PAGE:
2019 Idaho Real Estate Blog

Exterior trim details Main The Durable Green Home
I visited a project the other day that had used MDF as the exterior trim. This particular house had an exterior porch detail that was very nice, however the trim was tight to the concrete, and actually extended to the grade on the exterior of the porch. Are there durability problems with todays techniques? unfortunately this is the standard detail I see on allot of homes. what are the consequences? what should I be doing different?

A good place to start would be the "Journal of light construction" or the Fine Home building magazine and resources. In todays construction we are seeing more and more MDF or WasWood is what I call it. It is very easy to work with, mold, patch, paint and finish. However wood or WasWood does not do well when exposed to the elements. No exterior trim ( other than plastic materials ) should be in contact with cement or the grade (dirt), and they should be back primed as well. How do I know back priming was not done? look at any cut siding, trim, etc and you  will find that although the manufacturer says in the installation instruction to back prime, hardly anyone does. Also the trim product needs a separation from the elements, or other building components. If the trim is in contact with the concrete or dirt in this case, it will wick water into the trim material  and lead to decay, paint and product failure. When we build exterior trim details like columns we should be incorporating an air space to let the product dry out, and a capillary break to eliminate moisture transfer into the building component. Most capillary breaks need to be at least 3/8 of an inch, because water can span smaller gaps, although this is different depending on application. Cladding material on buildings that meet a roof for instance are specified at 1 1/2 inches or more depending on material and manufacture. Look around your home, do you have durability problems? If it is a new home or remodel, I would venture to say you do. Research the correct details at www.jlconline.com or www.taunton.com/finehomebuilding these web sites should give you some good guidelines and details to incorporate into your next project. There are also building products that are made of materials that are not acceptable  to moisture, maybe there is a need for a different product in some locations?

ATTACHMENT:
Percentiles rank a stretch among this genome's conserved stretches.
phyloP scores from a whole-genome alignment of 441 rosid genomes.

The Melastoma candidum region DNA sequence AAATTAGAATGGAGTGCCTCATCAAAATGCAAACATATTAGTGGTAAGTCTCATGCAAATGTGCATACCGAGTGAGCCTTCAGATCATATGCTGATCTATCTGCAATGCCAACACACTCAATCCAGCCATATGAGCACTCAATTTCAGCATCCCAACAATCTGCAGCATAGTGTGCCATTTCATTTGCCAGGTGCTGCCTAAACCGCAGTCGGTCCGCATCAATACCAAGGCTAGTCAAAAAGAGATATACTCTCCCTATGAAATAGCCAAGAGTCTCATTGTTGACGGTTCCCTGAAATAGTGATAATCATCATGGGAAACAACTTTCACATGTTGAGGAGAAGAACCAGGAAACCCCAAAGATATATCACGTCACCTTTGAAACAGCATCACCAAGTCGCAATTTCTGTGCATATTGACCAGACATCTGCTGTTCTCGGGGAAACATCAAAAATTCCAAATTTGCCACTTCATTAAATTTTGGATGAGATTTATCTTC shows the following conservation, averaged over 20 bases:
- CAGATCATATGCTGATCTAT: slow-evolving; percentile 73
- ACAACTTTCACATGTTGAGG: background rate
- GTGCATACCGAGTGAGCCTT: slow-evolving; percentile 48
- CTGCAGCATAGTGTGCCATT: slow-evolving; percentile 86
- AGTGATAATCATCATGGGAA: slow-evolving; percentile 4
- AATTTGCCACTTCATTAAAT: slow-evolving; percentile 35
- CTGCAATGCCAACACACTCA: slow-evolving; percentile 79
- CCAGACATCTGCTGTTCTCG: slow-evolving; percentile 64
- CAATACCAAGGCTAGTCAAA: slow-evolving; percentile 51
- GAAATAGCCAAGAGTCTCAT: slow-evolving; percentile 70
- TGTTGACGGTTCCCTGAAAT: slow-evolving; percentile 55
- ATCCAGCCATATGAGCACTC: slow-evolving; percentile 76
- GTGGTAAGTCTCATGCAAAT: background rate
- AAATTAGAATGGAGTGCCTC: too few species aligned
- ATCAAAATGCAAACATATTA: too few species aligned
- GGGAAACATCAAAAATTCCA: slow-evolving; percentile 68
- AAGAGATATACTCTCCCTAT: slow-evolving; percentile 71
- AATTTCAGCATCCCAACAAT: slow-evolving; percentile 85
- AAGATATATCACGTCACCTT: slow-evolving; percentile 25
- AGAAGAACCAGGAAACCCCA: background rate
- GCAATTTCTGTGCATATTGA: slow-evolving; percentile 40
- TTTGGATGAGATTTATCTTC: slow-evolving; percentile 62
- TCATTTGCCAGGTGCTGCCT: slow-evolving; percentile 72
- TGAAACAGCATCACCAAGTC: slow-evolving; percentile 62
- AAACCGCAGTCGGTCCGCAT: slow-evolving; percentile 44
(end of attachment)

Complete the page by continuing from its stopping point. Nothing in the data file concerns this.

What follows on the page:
Posted by Tad Duby at 2/26/2007 12:31:00 PM
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